Study of religion holds promise

A requirement to take a class that outlines the world’s religions is not a bad idea.

Last week, a task force at Harvard University issued a proposal to the faculty that outlines what it recommends curriculum requirements for undergraduate students should be. Under its guidelines, Harvard should incorporate a “Faith and Reason” requirement, among others. If approved and adopted, this will likely become a nationwide trend for public institutions of higher education.

The “Faith and Reason” category would entail classes that teach students about how religion functions within a democracy. The initiative is designed to better prepare undergraduate students for things they will undoubtedly encounter after their academic careers.

There is no question that religion holds a very meaningful place in the world society. The world’s many religions are often misrepresented and misunderstood, leading to further stereotyping, and mass intolerance can, and often does, emerge.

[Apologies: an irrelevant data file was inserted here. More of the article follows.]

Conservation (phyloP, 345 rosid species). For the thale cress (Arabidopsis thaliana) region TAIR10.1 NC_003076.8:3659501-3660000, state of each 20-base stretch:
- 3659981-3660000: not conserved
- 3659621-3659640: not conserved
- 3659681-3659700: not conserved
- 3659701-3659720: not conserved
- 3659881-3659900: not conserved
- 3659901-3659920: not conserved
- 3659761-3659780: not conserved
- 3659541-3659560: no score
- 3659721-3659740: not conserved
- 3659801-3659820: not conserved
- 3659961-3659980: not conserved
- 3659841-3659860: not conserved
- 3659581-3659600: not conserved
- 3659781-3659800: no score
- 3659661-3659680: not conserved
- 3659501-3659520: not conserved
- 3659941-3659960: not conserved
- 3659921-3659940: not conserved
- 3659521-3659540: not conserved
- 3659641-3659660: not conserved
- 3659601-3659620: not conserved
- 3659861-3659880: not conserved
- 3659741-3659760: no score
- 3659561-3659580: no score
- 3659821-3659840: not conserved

Educating college students about the religions of the world and how those religions work within their society and others is a movement toward creating a universal understanding and acceptance of faith-based beliefs. As Harvard usually sets the stage for other institutions’ actions, this proposal could likely change curriculum requirements across the nation.

In the future, even the University of Minnesota might consider changing College of Liberal Arts requirements to include a course about comparative religion. Are not the religions of the world as important in shaping communities and actions as their governments and histories?

A required course that teaches a general overview of the world’s major religions, their histories and the societies in which they are practiced would give students more light on a subject about which they would otherwise carry only preconceived notions.

An increased understanding of various beliefs would help Americans be less ignorant about the world outside our little corner.